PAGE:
The president and Senate Democrats have consistently refused to confront the entitlement growth that is the real driver of our long-term budget imbalance. House Budget Committee Chairman Paul Ryan displayed political courage by taking on runaway entitlement spending in the budget plan that he introduced on Tuesday. Mr. Ryan proved again that he is one of the few genuine leaders in the entitlement reform arena. But his plan is far from perfect. It seeks to balance the budget more quickly than needed and it does not reflect the shared-sacrifice approach that represents the best way to solve our long-term debt problem.
Mr. Ryan's budget calls for a fundamental reform of Medicare by establishing a premium-support model, a bold approach that offers the real hope of restraining the program's explosive long-run growth while ensuring seniors receive the care they need. Mr. Ryan also calls for premium hikes on better-off Medicare beneficiaries. And he takes on a longstanding sacred cow by advocating cuts to farm subsidies. Mr. Ryan should be applauded for having the courage to offer real solutions to our serious fiscal problems.
But his budget is not all good news.
For one thing, Mr. Ryan over-reaches on the cuts he seeks in the near term. He writes that "we still have time to avert" a debt crisis, "but we need to get serious about spending - now. That's why this budget achieves balance within the next ten years." Mr. Ryan is right that we need to get serious about spending, and now is the best time to get started. It's essential that we stabilize the debt burden, as a share of the economy, below today's high level, but that doesn't require balancing the budget, certainly not in the next decade. The deficits that the Congressional Budget Office projects for the next ten years, 2.4 to 3.8 percent of GDP, should be reduced as the economy recovers, but they don't need to be eliminated. We need to focus our efforts on the longer term by restraining the growth of entitlement benefits, especially health-related spending.
The harsh cuts to some of the key programs in the social safety net for the poorest Americans are problematic. The plan turns Medicaid into a block grant and sharply limits its growth, a policy that many analysts believe will result in millions of low-income people losing timely access to quality healthcare. The plan block-grants food stamps as well, after employment has recovered. Overall, the proposal cuts nearly $1 trillion - about 20 percent of the total deficit reduction - from entitlement programs other than health and Social Security, most of which aid the poor.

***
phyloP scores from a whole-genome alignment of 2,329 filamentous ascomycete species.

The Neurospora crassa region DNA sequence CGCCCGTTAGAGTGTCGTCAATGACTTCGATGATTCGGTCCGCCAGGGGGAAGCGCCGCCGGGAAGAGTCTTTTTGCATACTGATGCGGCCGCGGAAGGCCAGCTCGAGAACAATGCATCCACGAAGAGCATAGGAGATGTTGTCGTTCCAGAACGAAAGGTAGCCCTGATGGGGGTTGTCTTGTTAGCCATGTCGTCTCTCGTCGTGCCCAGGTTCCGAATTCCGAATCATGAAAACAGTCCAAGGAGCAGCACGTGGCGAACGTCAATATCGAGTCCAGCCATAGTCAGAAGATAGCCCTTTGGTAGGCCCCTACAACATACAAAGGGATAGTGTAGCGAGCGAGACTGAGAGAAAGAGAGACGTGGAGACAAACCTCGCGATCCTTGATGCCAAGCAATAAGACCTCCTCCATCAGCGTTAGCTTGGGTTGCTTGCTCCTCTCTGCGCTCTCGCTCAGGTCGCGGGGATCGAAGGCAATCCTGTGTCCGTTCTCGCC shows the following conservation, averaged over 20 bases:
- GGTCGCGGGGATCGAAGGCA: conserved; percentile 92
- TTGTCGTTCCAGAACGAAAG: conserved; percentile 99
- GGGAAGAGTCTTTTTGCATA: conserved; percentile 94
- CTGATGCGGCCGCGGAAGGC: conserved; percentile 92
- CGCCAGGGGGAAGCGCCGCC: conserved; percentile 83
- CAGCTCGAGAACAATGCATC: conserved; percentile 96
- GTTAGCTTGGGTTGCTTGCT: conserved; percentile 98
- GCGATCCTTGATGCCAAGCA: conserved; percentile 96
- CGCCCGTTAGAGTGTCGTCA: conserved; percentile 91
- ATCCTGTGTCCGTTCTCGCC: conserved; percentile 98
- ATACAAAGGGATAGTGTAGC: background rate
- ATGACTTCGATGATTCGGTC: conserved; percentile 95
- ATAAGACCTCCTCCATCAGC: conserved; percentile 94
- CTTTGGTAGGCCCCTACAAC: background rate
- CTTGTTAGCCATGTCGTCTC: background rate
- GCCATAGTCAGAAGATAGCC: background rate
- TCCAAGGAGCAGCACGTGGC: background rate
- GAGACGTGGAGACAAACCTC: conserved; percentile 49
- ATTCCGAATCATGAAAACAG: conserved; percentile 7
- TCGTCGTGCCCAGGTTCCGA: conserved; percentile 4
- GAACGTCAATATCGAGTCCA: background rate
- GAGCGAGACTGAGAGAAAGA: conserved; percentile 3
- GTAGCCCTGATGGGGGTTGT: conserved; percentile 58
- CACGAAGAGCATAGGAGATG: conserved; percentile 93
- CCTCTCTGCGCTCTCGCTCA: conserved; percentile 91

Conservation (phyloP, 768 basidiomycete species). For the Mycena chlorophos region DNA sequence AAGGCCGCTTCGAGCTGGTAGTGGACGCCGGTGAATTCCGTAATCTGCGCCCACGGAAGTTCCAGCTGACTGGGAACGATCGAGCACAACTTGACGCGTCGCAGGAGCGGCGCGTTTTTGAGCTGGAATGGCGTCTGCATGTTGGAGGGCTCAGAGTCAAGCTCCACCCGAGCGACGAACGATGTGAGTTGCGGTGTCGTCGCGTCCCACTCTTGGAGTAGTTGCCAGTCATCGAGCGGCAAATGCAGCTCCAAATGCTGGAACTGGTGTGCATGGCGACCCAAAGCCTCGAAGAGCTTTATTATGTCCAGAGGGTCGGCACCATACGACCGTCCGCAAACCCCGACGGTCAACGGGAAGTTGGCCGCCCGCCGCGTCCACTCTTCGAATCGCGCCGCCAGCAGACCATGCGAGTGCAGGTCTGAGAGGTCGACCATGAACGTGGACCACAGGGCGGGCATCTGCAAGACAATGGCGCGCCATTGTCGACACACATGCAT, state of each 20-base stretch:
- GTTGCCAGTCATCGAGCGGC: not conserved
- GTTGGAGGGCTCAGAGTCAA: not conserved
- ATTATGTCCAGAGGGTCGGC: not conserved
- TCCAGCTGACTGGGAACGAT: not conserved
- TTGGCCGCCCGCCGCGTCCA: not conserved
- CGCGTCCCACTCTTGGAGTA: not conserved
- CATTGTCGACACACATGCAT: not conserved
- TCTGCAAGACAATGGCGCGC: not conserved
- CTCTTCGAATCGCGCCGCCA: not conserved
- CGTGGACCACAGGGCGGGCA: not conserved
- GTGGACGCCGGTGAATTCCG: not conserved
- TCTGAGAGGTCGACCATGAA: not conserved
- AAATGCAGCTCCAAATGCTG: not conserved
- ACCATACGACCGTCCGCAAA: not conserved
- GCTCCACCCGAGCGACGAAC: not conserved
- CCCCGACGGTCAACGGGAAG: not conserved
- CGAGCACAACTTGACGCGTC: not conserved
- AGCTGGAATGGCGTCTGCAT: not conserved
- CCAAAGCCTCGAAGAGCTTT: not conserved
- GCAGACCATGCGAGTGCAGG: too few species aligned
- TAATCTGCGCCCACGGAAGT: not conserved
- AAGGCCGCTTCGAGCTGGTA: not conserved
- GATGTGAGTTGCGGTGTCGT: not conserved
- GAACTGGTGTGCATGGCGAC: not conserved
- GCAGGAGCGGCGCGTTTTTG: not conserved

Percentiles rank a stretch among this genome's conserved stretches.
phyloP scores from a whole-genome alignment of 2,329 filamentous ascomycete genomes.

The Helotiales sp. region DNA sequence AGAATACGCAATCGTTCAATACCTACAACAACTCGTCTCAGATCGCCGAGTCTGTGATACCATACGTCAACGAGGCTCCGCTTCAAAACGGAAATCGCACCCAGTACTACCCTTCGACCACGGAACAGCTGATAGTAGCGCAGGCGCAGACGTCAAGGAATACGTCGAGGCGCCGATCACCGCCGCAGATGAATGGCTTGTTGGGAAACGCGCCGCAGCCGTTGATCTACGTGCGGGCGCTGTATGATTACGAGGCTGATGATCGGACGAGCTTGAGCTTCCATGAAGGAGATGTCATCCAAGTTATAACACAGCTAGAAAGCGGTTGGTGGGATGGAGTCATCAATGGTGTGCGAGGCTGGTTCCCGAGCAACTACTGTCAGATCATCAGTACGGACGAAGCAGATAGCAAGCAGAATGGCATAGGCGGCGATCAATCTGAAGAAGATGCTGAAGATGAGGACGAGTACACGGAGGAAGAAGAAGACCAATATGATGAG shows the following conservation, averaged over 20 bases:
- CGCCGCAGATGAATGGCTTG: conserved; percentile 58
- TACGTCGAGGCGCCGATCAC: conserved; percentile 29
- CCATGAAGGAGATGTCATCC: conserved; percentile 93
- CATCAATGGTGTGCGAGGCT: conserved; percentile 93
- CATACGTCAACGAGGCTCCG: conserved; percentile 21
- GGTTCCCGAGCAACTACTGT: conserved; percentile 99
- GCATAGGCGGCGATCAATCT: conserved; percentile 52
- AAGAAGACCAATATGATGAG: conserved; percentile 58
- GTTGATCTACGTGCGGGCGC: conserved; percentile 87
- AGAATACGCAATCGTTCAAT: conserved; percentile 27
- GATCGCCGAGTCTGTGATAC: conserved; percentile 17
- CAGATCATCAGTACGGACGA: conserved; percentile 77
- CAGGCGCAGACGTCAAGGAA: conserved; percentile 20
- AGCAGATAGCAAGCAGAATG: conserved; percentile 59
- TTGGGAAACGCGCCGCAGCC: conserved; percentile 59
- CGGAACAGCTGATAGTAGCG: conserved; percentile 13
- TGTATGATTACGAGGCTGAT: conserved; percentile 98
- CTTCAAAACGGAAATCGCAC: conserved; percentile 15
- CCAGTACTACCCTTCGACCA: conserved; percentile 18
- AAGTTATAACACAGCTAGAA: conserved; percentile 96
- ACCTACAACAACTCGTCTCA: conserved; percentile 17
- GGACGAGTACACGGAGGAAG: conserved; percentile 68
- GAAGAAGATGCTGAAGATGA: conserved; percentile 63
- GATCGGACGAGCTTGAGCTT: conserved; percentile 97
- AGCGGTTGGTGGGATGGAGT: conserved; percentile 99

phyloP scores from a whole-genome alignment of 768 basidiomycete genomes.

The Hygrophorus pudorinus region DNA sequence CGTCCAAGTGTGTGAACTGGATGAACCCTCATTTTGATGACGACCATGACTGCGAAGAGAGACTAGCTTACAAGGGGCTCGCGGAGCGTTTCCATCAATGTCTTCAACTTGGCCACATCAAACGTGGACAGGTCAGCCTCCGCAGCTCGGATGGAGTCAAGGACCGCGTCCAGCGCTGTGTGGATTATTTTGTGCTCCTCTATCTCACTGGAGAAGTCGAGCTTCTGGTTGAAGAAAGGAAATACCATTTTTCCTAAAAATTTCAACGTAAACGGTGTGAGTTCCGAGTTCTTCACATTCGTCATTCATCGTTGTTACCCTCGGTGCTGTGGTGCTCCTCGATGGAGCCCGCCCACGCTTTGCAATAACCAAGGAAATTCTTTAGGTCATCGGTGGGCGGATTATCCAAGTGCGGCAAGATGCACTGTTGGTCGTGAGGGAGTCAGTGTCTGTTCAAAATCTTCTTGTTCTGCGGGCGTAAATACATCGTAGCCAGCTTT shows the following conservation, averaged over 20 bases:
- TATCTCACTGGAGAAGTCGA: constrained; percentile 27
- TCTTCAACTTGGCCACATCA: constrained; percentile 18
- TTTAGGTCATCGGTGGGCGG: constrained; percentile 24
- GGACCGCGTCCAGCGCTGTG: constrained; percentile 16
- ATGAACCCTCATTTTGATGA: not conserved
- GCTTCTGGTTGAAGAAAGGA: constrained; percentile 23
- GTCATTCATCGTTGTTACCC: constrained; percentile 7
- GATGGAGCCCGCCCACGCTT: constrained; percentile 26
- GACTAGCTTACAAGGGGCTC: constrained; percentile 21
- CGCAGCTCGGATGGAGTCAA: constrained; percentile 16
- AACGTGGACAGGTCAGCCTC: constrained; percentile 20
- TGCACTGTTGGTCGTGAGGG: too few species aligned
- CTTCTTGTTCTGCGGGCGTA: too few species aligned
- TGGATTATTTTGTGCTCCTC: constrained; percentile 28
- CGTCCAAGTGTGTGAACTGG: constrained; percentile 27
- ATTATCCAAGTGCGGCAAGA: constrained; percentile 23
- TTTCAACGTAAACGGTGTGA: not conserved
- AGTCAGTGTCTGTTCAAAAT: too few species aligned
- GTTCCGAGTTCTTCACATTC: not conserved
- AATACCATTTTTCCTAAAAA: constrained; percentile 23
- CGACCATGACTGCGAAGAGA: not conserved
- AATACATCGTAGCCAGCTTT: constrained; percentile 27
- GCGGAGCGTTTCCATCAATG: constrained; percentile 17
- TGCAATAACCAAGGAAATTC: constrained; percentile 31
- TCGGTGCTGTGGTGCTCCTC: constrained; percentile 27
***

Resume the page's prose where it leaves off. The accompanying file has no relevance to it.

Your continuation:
While Mr. Ryan proposes big and rapid changes to programs for the poor, his treatment of programs for the middle-class elderly is far more lenient. He doesn't propose any specific changes to Social Security, although he calls for both the president and Congress to present reform proposals. And his premium-support plan for Medicare would not start until 2024 and, even then, would apply only to new recipients. The plan's much-needed Medicare reforms should be phased in sooner.
The young and the poor should not be asked to sacrifice while today's middle-income and upper-income elderly are not.
Hard choices will have to be made to put our long-term fiscal house in order. We won't be able to solve our fiscal problems by gutting the safety net for the poorest Americans or by raising taxes on only the richest two percent. The broad middle class will have to accept fewer government benefits and higher taxes, measures that will come about only through a bipartisan compromise. The Ryan budget is obviously not a viable blueprint for bipartisan agreement. President Obama will not agree to a plan that includes no tax increases and that obtains nearly 40 percent of its deficit reduction from de-funding the ACA. The hard bargaining still lies ahead.
But, the Ryan budget can be an opening offer for bipartisan talks. With Democrats eager to push for a fiscal solution that relies heavily on tax increases, Republicans must make the case for entitlement benefit cuts. Despite the plan's shortcomings, it offers a clarion call to focus on the spending side of the budget.
"The fact is," argues Mr. Ryan, "we owe the American people a balanced budget." No, we don't. We owe the American people a sound budget that reflects shared sacrifice for all Americans. The Ryan budget is a start, but it is not an end.
Michael R. Strain is a research fellow, and Alan D. Viard is a resident scholar, at the American Enterprise Institute.